Religious Minority Activist Expelled from University Without Explanation

Mostafa Daneshjou, a formerly imprisoned lawyer and member of a Sufi religious order known as the Gonabadi Dervishes, has been expelled from university without explanation, the Center for Human Rights in Iran (CHRI) has learned.

“I think the reason why they expelled me was my belief in the Gonabadi order,” Daneshjou told CHRI. “I have always defended the dervishes and I spent almost four years in prison for it.”

“I think that’s why the Intelligence Ministry is taking away my rights,” he added. “Usually these expulsion orders are issued by the Intelligence Ministry’s document verification office and they decide who can and can’t study at the university.”

Daneshjou was finishing his second term in criminology at the Islamic Azad University of Tehran as a graduate student when he received the news in a phone call from the university’s administrative office on May 20, 2017.

“They told me that according to an order from the university’s central security office, I have been banned from continuing my education, but they did not say why they reached that decision,” Daneshjou told CHRI.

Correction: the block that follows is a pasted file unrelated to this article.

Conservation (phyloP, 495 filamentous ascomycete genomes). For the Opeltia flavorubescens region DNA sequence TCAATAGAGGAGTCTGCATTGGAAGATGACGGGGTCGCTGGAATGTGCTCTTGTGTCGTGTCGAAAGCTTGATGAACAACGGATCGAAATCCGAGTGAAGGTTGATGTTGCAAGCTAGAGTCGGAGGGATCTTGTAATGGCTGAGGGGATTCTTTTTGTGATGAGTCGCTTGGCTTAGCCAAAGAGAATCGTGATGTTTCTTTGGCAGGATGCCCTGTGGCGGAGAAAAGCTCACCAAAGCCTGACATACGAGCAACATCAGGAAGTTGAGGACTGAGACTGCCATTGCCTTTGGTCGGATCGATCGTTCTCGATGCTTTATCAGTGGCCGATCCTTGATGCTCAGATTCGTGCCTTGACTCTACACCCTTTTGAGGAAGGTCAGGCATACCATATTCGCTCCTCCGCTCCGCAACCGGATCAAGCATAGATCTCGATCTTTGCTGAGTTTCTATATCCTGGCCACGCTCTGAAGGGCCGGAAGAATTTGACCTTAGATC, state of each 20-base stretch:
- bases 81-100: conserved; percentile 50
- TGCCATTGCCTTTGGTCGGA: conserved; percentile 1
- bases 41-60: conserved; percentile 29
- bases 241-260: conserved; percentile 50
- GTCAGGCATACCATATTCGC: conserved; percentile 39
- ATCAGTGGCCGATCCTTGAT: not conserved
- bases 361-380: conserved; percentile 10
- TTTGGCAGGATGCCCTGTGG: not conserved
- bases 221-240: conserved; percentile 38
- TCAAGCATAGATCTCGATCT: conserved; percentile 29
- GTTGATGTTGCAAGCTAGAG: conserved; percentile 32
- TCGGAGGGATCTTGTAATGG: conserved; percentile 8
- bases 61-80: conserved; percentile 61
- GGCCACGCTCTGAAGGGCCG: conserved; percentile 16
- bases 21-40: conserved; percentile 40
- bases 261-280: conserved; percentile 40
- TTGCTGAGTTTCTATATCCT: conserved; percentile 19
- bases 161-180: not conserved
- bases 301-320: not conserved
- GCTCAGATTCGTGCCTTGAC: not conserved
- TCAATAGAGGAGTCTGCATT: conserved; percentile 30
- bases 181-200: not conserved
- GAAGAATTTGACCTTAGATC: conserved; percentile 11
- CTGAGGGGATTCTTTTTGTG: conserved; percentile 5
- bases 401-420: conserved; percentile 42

“The next day I filed a complaint and demanded a written explanation,” he added. “I will wait and see. If I don’t hear back from them, I will take my case to the appropriate judicial authorities.”

Daneshjou started working as a lawyer in 2003, but was banned from practicing law in 2007 because of his peaceful advocacy in defense of the rights of Gonabadi Dervishes, which follow a different interpretation of Islam than Iran’s ruling Shia establishment.

Iran’s security establishment views other Muslim sects, religions and any other alternative belief system, especially those seeking converts, as a threat to the prevailing Shia order.

In September 2012, Daneshjou and six other Gonabadi lawyers—Hamidreza Moradi, Amir Eslami, Reza Entesari, Afshin Karampour, Farshid Yadollahi and Omid Behrouzi—were sentenced to prison terms ranging from four to seven years each for the charges of “spreading falsehoods,” “propaganda against the state” and “assembly and collusion against national security” for their alleged administration of the Majzooban-e Noor website, which provided news about the Dervishes.

The prisoners were all granted early conditional release in 2015.

Source » iranhumanrights

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